CNS vs NP? - page 2

by cybermom463

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Hi, does anyone know the difference between a Clinical Nurse Specialist and a Nurse Practitioner? I am looking into going back to school for my RN-BSN/MSN. I'm trying to decide what I'd like to specialize in so that I can... Read More


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    Interesting llg. I think I would have been happier in the NP role which is why I chose this job - it blends the roles of CNS and NP. In IL, the SBON does also and does not differentiate between CNS and NPs as to prescriptive authority, collaborative agreement, etc.

    NrsKaren also posted some info from the AACN about the CNL - clinical nurse leader that they are considering. I am like Karen in that I believe we are so fragmenting our profession that if WE don't understand the differences between all our options, how do we expect the lay public to be able to tell the difference?
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    Quote from traumaRUs
    Interesting llg. I think I would have been happier in the NP role which is why I chose this job - it blends the roles of CNS and NP. In IL, the SBON does also and does not differentiate between CNS and NPs as to prescriptive authority, collaborative agreement, etc.

    NrsKaren also posted some info from the AACN about the CNL - clinical nurse leader that they are considering. I am like Karen in that I believe we are so fragmenting our profession that if WE don't understand the differences between all our options, how do we expect the lay public to be able to tell the difference?
    I just saw Karen's thead and posted to it. I agree with you 100% on the need for more clarity. I think the leaders of our profession who keep muddying the waters with more degrees, more job titles, etc. etc. etc. should be ashamed of themselves! I truly believe they are doing it to bolster their personal careers and the reputations of their schools and are NOT objectively considering what it truly best for the profession. I believe they are putting personal motivations ahead of the profession's (and the public's) interest.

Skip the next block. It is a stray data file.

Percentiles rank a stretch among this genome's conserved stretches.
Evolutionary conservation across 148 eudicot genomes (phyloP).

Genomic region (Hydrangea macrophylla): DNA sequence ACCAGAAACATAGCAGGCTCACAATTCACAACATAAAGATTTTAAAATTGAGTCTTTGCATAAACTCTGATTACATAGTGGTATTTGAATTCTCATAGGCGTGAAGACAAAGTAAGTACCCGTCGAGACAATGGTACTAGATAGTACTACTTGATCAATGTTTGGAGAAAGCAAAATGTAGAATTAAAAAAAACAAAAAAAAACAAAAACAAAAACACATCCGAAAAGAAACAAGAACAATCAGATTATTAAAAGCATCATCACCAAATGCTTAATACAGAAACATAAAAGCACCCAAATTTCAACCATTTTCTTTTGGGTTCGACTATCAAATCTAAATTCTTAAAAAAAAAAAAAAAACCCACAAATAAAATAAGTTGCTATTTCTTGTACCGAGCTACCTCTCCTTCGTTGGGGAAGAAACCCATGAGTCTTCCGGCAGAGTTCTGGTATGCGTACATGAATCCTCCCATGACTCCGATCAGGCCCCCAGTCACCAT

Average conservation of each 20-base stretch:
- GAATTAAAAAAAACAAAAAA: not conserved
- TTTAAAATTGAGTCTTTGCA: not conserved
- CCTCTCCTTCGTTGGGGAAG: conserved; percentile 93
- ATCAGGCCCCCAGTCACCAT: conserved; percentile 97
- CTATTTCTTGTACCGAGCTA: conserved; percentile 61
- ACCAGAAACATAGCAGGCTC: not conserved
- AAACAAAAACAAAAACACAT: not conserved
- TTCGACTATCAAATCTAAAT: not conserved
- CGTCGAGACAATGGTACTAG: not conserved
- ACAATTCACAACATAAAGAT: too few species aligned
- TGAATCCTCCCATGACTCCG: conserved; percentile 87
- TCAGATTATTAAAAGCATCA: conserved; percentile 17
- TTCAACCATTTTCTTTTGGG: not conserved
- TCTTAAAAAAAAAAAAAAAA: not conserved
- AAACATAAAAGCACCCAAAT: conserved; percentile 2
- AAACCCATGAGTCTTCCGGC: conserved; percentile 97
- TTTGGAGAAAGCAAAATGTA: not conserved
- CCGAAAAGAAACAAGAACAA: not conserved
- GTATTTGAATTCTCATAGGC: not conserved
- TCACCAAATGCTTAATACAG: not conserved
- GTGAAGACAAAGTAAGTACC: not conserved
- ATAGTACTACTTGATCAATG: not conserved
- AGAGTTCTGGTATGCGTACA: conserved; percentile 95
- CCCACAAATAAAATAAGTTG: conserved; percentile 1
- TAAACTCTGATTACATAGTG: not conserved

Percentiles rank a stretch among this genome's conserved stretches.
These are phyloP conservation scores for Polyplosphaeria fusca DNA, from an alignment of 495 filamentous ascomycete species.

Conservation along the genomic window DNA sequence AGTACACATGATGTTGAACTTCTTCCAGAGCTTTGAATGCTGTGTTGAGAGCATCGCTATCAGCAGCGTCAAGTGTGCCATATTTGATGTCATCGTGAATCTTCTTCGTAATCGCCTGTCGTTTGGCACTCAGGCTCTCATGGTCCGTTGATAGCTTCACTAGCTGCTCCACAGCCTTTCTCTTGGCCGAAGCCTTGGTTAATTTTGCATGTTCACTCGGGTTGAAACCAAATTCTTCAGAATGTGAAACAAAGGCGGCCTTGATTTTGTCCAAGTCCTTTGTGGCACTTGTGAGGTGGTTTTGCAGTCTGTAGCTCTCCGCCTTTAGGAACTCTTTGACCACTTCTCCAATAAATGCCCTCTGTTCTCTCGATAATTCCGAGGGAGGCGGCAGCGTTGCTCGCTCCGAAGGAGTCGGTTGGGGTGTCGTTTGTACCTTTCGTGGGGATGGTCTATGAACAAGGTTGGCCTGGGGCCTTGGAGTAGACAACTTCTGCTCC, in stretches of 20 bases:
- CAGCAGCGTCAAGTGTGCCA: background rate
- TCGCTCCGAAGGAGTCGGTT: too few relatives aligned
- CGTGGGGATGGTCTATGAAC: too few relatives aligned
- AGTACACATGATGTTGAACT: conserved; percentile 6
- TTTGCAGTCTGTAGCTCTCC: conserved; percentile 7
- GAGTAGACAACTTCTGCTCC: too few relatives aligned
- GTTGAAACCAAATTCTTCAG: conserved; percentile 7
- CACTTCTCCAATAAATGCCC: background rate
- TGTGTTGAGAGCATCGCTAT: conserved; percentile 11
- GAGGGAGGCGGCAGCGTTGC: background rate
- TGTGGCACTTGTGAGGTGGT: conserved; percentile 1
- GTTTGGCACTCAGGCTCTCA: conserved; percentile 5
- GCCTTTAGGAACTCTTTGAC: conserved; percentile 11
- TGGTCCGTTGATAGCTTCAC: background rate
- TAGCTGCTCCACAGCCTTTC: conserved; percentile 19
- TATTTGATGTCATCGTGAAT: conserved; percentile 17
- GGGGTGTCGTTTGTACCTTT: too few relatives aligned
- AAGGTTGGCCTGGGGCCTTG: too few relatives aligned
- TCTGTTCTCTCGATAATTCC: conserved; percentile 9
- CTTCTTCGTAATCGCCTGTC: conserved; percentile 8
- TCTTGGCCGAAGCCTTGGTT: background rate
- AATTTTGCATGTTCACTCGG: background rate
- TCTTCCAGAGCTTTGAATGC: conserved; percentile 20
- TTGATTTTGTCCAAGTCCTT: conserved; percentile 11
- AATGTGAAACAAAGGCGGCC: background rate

I think you and I and a few others could easily sit down and come up with a system of credentially and specialization that would make sense. It wouldn't be that hard to solve with just a little common sense. However, common sense has been thrown out the window as each professor and each school wants to develop it's own degree, it's own role, and it's own title in order to "be the leader" and receive grant money, etc. to establish and monitor the effectiveness of the role. The individuals want the publication and presentation opportunities that come with creating a new role in order to bolster their applications for tenure.

    The profession and the public would be much better-served with more clarity, more simplicity, and more consistency -- but that doesn't serve the personal career ambitions of the people calling the shots at the moment.

    Too bad for all the rest of us ...

    llg
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    You are so right llg. If you get the committee together, tell me when and where.
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    Quote from llg
    No one would confuse a Neonatal Nurse Practitioner with a Neonatal Clinical Specialist. On the other hand a Pych CNS and a NP working in psych might have almost identical roles -- as might a Community Health NP and a Community Health CNS.

    llg
    llg - There are many threads explaining the difference between NP and CNS but could you tell me why the difference between a Neonatal NP and a Neonatal CNS are different? I have been going back and forth about which direction I should go in. Thanks so much for any help!

    -Halleh
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    Quote from Halleh
    llg - There are many threads explaining the difference between NP and CNS but could you tell me why the difference between a Neonatal NP and a Neonatal CNS are different? I have been going back and forth about which direction I should go in. Thanks so much for any help!

    -Halleh
    Most NNP's function as "medical" providers. They function in a role almost identical to a "resident" in a neonatal ICU. They make medical rounds, write orders for lab tests, nutrition, medications, do procedures such as spinal taps, intubate, place umbilical lines, etc. They are part of the "medical" team that provides medical diagnosis and treatment under the supervision of the neonatologist.

    Most neonatal CNS's support the nursing team in their provision of nursing care to the babies. They monitor the quality of nursing care, develop and implement new nursing practices, provide education for both staff and parents, coordinate nursing student activities, oversee nursing orientation, do nursing research and evidence-based practice projects, etc. The focus is on the "nursing" management of the patient rather than the "medical" management.
    Halleh and traumaRUs like this.


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